It is as gorgeous as expected and we spend hours exploring the streets. By 5pm we head back to our bus stop & wait, & wait…. Finally after an hour we discover that we were told the wrong spot. We are relieved to get onto a packed bus before dark. After 30mins we are keeping a close eye on stops to make sure we get off at the correct spot as by now it is nearly dark.

After a slow start the next morning we head off towards the city of Morelia passing some huge lakes. They look shallow & reedy…in fact we drive on a causeway that runs right across Laguna Cutzeo. When we reach Morelia, instead of heading into the city we park at a supermarket on the ring road & taxi to the centre. What a lovely place. Tidy, clean, organized & very Spanish looking. We particularly love the long aqueduct & the cathedral. Even better is the Dulces Market (my favorite is the candied limes stuffed with coconut) By the time we get back to GR2 it is getting late. Time to head out of the city to find a quiet spot to sleep. Where better than yet another Pemex Station with the trucks. Safe & free!.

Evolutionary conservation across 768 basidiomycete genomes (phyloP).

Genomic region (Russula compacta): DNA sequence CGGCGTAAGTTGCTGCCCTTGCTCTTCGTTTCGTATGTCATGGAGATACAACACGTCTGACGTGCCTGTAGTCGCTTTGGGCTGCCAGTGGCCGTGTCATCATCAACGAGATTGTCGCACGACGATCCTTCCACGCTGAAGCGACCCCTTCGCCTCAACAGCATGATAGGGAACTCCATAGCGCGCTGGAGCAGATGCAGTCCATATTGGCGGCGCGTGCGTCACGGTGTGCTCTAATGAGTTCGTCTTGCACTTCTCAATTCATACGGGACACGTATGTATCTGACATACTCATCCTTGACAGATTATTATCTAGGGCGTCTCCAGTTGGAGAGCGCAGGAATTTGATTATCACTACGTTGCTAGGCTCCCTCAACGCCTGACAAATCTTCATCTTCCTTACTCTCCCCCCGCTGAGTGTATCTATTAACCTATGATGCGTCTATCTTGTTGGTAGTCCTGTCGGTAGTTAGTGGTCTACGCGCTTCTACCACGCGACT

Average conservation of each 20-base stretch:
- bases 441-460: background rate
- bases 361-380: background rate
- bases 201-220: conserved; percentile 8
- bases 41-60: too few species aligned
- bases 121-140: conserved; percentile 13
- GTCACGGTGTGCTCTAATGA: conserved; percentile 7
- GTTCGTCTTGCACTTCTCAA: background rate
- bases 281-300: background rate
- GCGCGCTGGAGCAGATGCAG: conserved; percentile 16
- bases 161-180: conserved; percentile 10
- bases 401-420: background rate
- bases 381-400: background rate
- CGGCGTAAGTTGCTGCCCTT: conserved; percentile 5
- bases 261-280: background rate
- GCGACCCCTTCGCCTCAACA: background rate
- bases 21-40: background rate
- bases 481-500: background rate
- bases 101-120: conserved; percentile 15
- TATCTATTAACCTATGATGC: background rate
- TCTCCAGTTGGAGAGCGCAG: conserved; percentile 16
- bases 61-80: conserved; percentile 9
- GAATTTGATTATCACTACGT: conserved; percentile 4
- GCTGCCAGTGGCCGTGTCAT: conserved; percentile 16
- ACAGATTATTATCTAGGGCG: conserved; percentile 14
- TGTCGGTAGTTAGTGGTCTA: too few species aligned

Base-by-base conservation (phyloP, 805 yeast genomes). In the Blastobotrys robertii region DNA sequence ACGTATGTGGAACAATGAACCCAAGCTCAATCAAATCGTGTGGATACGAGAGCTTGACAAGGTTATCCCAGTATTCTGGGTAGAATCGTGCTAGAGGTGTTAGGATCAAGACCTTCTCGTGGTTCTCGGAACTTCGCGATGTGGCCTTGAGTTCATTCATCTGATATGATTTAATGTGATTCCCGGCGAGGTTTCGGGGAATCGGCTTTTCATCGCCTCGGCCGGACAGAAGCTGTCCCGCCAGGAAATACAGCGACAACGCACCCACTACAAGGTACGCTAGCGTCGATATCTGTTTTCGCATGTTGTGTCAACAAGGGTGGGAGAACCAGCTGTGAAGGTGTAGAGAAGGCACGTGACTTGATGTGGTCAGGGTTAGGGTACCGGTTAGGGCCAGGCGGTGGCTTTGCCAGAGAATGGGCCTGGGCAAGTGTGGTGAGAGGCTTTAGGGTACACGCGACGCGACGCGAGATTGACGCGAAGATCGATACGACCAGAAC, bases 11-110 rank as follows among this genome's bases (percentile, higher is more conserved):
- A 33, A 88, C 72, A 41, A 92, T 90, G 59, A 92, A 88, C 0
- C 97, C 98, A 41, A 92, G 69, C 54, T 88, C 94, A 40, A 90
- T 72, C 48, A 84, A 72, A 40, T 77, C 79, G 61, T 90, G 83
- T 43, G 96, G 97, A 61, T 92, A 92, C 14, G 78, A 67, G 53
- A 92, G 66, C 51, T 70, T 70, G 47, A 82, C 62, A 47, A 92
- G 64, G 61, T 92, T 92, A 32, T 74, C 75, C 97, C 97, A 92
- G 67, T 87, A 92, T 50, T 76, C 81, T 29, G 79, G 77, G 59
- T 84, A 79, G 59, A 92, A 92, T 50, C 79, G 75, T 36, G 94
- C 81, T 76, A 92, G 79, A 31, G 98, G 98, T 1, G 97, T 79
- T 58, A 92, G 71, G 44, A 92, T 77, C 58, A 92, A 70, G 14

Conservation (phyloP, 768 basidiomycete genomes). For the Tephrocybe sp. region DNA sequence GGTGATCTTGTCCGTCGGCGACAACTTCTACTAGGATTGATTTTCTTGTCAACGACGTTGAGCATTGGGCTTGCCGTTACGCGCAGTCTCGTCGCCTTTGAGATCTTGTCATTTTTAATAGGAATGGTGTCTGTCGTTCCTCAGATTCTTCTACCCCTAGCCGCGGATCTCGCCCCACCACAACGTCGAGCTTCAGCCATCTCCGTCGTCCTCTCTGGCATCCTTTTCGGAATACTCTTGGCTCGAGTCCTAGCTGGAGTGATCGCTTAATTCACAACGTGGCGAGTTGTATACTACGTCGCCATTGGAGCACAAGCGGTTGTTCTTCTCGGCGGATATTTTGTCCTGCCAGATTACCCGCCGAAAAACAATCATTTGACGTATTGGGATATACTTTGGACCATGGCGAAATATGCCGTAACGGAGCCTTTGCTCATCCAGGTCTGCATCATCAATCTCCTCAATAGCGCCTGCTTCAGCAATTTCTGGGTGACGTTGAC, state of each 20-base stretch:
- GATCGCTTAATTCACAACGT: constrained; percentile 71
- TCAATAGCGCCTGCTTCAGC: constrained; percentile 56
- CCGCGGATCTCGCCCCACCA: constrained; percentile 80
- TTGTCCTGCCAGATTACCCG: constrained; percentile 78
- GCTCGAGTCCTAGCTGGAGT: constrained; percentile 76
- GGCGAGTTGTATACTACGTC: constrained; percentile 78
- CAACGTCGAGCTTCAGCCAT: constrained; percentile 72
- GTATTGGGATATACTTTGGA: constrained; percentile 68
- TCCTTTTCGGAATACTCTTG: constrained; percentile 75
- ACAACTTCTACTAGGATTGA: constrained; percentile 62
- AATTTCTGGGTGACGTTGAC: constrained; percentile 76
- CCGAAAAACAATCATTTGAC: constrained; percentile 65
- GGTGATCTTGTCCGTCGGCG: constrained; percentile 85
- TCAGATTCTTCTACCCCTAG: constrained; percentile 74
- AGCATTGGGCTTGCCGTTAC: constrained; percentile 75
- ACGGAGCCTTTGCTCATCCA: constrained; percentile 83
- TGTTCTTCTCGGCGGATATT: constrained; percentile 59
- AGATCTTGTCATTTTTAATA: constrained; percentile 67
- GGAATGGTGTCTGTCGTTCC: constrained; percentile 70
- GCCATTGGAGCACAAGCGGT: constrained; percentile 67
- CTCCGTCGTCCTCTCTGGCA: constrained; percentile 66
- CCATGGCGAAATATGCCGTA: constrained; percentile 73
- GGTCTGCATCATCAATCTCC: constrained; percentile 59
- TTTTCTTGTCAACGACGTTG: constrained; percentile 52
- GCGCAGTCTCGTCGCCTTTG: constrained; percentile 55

An early start the next morning (Sunday) sees us arriving into the gorgeous lakeside town of Patzcuaro. This means we can park right in the centre of town & explore the cobbled streets, then the markets. Sadly the lake is shrouded in mist so we don’t head out in a boat. On instead towards the industrial city of Uruapan & take a short detour south to visit Tzararacua Waterfalls. Very pretty, but with lots & lots of steps down, & then back again. John suggests he leaves me plodding & make a cup of tea. After seeing how many bullets the local policeman/guard here has in his gun, I suggest I would feel much safer staying with him!! (John has now said no more waterfalls until Niagara & no more ruins until Alaska!!!)